Park Deco – a Roll and Write Revolution game Kickstarter Preview

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Quick Look: Park Deco – a Roll and Write Revolution game


Designer:  Benny Sperling
Artists: Benny Sperling
Publisher: Lagniappe Games
Year Published: 2021

No. of Players: 1-20

Ages: 12+

Playing Time: 15-45 minutes

 

Find more info on BoardGameGeek.com  

 

From the Publisher:


The foremost parking company, Park Deco, has a problem. 50 problems to be exact. It’s the end of the night and patrons are ready to leave. Only they can’t because the now-former employee up and left. But no worries, you can help them get the cars unparked and moving along again.

Players play simultaneously using dice drawn from a bag then rolled. Players will use die values for cars, to add dice to the bag, or to improve their skills. In this bag-building dice game, dice are added, mixed, and hopefully drawn as matching colors of dice to cars increases the value of those cars moved. Players will have to work several angles to get the biggest scores. The game has two modes: standard and long game. The game also plays solo or any number of players.

Each turn 2 dice are drawn from the bag and rolled. Players mark the value on their sheets for cars or numbers on a grid. They can also mark a color grid if they have that color die purchased.

The game ends after either 20 or 30 rounds. The winning player has ‘the most points (cars moved out of parking, number grid, or color wheels for dice).

Review:

Overview:

The pandemic has pushed a lot of gamers to find new ways to play games, whether that is playing solo games, or via zoom. Designers have taken notice, and they have risen to meet this demand. Benny Sperling of Lagniappe Games has developed many roll and writes over the past year (most of which I have backed on Kickstarter and thoroughly enjoyed). His latest is Park Deco, a parking lot crammed tight with cars. Think back to when you could go to a sporting event or a concert. You work to free up the cars one at a time, or two if you are clever, to score points and prove you are the best parking attendant!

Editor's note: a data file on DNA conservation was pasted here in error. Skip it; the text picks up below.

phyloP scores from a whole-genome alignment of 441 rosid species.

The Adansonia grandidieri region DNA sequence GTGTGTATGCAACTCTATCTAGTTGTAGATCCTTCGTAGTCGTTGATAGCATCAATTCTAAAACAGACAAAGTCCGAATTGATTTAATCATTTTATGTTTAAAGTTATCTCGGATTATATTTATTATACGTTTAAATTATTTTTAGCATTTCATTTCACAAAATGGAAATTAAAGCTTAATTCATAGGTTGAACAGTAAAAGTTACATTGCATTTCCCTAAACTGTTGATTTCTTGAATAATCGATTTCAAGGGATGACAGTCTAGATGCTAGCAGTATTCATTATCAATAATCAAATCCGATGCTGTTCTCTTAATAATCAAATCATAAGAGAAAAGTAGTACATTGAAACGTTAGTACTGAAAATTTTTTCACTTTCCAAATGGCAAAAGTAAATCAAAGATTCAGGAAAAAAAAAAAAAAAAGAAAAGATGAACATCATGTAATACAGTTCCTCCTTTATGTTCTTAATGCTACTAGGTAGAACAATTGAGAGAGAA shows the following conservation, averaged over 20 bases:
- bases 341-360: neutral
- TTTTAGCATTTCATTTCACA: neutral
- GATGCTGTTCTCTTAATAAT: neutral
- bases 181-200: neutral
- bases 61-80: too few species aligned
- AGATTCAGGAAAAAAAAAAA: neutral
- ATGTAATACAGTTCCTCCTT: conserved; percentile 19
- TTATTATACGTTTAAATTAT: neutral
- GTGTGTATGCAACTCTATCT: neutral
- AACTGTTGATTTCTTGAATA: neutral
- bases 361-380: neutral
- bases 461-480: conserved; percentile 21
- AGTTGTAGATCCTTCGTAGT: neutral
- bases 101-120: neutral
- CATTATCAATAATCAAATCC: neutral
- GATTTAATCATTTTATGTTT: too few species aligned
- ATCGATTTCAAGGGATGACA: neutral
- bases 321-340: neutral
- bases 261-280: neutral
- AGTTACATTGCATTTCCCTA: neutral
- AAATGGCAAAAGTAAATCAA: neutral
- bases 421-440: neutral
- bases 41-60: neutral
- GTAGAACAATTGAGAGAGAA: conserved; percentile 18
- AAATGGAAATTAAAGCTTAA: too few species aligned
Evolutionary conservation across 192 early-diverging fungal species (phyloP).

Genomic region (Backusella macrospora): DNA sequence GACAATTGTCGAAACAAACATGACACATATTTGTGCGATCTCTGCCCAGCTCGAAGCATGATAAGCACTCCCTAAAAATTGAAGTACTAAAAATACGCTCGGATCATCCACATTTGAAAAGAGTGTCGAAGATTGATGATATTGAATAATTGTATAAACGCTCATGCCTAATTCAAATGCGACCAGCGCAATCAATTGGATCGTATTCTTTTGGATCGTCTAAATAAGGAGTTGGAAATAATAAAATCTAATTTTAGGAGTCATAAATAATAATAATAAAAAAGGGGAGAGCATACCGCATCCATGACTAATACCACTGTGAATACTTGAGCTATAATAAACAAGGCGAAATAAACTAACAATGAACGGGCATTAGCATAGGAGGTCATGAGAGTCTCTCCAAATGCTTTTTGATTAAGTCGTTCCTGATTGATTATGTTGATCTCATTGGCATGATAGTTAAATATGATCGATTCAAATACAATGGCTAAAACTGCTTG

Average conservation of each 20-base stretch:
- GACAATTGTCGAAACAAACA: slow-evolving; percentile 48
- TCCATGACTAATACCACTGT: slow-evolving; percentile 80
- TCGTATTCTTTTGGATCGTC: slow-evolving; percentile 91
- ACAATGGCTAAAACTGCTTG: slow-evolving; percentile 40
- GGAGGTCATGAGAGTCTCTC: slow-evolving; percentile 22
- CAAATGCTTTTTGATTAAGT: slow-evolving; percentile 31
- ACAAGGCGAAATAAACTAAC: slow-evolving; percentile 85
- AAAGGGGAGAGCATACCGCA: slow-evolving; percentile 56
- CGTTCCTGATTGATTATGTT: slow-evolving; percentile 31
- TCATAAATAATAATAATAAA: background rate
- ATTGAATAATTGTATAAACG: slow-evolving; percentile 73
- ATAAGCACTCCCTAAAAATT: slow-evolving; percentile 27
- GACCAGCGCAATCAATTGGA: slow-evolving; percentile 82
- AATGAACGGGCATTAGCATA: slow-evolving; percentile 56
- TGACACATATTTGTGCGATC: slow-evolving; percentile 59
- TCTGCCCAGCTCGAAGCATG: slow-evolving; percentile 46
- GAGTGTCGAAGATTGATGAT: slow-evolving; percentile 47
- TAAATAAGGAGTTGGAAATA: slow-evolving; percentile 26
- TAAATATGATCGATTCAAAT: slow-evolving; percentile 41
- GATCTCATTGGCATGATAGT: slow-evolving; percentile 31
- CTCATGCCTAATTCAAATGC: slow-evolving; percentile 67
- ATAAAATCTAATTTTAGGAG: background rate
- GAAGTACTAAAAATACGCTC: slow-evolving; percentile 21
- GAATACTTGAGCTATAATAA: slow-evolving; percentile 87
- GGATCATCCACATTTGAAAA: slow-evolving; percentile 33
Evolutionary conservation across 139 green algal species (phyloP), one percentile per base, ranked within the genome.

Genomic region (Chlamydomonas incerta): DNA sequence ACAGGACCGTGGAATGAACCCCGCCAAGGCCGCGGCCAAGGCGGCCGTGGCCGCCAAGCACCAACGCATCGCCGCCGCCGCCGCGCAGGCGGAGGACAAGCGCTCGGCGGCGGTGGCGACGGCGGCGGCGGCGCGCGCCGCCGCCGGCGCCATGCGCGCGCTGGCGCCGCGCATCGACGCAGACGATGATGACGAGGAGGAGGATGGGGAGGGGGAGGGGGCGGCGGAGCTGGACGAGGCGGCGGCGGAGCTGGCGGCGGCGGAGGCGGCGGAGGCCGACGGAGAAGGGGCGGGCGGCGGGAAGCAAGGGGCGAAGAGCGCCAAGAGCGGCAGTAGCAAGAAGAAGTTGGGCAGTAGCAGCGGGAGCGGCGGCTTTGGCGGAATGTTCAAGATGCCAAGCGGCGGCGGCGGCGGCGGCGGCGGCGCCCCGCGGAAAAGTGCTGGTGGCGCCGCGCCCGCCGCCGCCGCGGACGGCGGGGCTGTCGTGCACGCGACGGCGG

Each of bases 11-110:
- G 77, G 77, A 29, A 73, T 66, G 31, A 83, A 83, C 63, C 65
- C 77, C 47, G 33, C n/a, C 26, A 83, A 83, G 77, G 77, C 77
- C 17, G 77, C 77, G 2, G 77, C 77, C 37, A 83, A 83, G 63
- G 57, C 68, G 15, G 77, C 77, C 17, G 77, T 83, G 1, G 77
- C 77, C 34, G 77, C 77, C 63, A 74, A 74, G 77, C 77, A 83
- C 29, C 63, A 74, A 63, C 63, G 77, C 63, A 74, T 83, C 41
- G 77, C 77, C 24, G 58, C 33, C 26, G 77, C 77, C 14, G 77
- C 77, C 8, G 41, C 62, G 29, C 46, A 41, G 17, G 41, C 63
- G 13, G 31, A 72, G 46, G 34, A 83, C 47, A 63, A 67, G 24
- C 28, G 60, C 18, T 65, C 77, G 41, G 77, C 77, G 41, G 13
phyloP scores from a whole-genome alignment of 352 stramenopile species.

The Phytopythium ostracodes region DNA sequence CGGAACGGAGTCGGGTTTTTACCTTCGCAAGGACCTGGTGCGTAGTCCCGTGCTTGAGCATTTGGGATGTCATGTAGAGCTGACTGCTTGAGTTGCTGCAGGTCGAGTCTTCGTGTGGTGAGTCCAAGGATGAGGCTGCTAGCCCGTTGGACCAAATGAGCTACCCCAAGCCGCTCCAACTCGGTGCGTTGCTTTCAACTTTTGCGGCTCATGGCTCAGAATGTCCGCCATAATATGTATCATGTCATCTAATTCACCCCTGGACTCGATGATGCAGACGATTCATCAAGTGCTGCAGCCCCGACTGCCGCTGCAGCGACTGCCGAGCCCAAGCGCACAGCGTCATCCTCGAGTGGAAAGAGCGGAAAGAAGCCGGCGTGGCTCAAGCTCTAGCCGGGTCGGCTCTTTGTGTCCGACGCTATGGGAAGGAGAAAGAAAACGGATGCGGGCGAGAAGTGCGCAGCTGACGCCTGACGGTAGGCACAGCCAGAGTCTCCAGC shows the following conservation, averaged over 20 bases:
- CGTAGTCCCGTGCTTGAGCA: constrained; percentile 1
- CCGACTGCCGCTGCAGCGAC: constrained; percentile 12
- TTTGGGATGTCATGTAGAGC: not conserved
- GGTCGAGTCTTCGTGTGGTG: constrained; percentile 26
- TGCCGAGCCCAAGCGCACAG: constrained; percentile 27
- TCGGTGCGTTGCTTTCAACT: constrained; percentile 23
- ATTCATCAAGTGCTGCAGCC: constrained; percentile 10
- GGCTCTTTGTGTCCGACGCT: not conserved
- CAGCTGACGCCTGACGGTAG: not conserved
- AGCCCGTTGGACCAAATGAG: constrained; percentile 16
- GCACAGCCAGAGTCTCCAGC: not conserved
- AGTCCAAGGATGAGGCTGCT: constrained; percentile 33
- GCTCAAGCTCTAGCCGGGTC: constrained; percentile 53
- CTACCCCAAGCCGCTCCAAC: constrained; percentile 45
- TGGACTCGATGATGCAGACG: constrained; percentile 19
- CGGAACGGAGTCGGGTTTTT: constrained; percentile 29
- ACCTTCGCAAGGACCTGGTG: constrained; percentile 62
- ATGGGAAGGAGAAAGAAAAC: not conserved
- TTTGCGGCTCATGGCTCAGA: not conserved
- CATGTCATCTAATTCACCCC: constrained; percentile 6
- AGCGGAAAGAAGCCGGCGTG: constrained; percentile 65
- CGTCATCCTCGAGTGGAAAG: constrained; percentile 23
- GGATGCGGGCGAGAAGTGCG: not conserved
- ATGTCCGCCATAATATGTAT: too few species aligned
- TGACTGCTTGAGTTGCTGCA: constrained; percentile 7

Rules & Setup:

The setup, as with most roll and writes, is quite simple. Everyone gets a scoresheet and writing utensil. If you have made the parking discs, you can hand one out to each player as well. If not, it is not a big deal. Lastly, you will need to procure, probably from your own extensive collection, one die of red, blue, green, purple, yellow, and two white dice. Put the colored dice in a draw bag.

To start, everyone draws a colored die and marks off one of the matching colors in the color grid and the leftmost symbol on the matching number grid. Each person does this separately. Lastly, remove the colored dice and put the white dice in the bag.

Theme and Mechanics:

The theme of freeing up cars is not new. There are plenty of other games out there with this theme. Think Fun has Rush Hour. There is an app called Parking Escape. Park Deco brings this theme to roll and write and with great success. The mechanic of rolling dice and having to make meaningful and sometimes tough decisions that have a far-reaching impact is not new either. But it blends so well with this theme. Benny Sperling matched a great theme with a great mechanic for a great gaming experience.

Gameplay:

Park Deco moves quickly. On a player’s turn, two dice are randomly drawn from the bag. At the beginning, this will only be the two white dice. They are neutral. As the game progressing, players will unlock the other dice to add to the bag. The drawn dice are rolled. The results are how each player must spend the dice.

The number could be used to move a free car out of the parking lot, it could be used to unlock the next sequential power up in its corresponding number, or it could be used to start unlocking a colored die. If it is a colored die that the player has unlocked, it can be used for bonus points of matching it to a car of the same number and color, it could be used to cross of its corresponding color in the color grid, or it also could be used to unlock another colored die.